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In the face of despair, what will sustain us?

a reflection from Assisi House Board President, Lisa Cagle Over the course of my career, I've often taught classes about the complexities of big social, economic, and environmental problems like climate change, homelessness, public health crises, generational poverty... I work in planning and policy, so I emphasize that these challenges are big systemic things, and that individual voluntary actions alone won't create the kind of change we need fast enough to alleviate mass suffering or prevent catastrophe. We need to change laws and policies and practices, from the top down, to "fix" these problems.

What I've found increasingly in the past couple of decades is that peoples' response to this information is complete overwhelm. The problems are so big, so entrenched, so inextricably tied together. What can we possibly DO to make a difference?

In the last few years, the almost immeasurably slow pace of systems and policy change has gotten to me too: how often can I bang my head against the wall trying to make it move before I'm demolished, while the wall remains?

When I read or listen to the news, when I soak up the latest social media posts, when I see how people are dehumanized locally, nationally, globally... Despair seems like the most rational reaction to so much that is happening in our world. 

In this same vein, I was asked by an intern earlier this year, "So, what can I do to combat the all-encompassing sense of anxiety and despair I feel when I think about how complex and bad things are?" I had to really stop and think. Because I, too, have been in the winter of that despair. 

The answer I eventually came to, the thing that keeps me going?: Pour your grief and your life into an attempt to create something different.

It is very important to critique the way the world is --  there is so much that isn't working for anyone but a handful of people. At the same time, it's also relatively easy to want to destroy what is and what's broken, especially if it isn't working for you. The hard work, the necessary work, is the creative work of building a different world. Of continuing to try to grow a new way of being together with each other, of living together. The continuous commitment and effort to create and sustain a more just, more loving, more joyful world that we can belong in together.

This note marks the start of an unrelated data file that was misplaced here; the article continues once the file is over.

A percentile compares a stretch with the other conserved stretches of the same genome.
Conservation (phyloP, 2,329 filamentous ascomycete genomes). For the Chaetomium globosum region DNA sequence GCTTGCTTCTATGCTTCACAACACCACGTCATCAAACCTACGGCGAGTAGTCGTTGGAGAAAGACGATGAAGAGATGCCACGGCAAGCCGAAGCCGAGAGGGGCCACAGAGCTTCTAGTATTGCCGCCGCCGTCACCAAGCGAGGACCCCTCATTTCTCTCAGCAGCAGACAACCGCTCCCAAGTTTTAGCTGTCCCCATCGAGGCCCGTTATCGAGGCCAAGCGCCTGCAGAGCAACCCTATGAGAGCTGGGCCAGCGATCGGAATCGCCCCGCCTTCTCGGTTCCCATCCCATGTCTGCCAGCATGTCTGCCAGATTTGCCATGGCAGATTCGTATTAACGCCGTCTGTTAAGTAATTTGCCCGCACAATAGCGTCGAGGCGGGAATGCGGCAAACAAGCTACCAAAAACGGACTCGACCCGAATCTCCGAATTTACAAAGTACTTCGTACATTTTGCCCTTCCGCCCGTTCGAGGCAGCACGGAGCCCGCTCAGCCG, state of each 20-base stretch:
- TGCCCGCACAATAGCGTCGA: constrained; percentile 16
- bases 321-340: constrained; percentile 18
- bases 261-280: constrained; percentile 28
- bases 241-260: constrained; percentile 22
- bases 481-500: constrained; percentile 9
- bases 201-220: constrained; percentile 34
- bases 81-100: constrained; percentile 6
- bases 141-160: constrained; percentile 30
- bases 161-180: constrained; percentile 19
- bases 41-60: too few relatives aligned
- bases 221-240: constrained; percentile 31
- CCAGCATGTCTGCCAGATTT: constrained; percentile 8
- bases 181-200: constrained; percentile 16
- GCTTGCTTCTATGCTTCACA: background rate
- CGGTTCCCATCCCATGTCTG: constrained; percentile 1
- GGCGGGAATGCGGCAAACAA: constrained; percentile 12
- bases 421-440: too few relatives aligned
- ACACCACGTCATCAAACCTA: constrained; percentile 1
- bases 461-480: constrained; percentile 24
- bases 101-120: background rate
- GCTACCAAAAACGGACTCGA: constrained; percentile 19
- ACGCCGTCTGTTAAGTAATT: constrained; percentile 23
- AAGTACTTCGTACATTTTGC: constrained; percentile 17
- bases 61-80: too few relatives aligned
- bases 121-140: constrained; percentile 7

For me, today, this year, Assisi House represents the hard work of trying to create a better world. It's on the small scale -- we're not changing national policy or writing new laws. But one person at a time, one house at a time, one neighborhood at a time, we are creating together something new. We're growing community. We're creating home. And there's nothing that can beat the long despair of incremental systems change like getting to welcome someone home who hasn't had one in a long while. 

The systems change work continues too. There's still much that needs to be done, and we're happy to support those who are advocating for a system that works for everyone.

But today, we get to welcome 73 individual humans in St. Louis, home. 

Thank you for being part of this sacred work, part of our commitment to each other to recognize the dignity and humanity in each of us.

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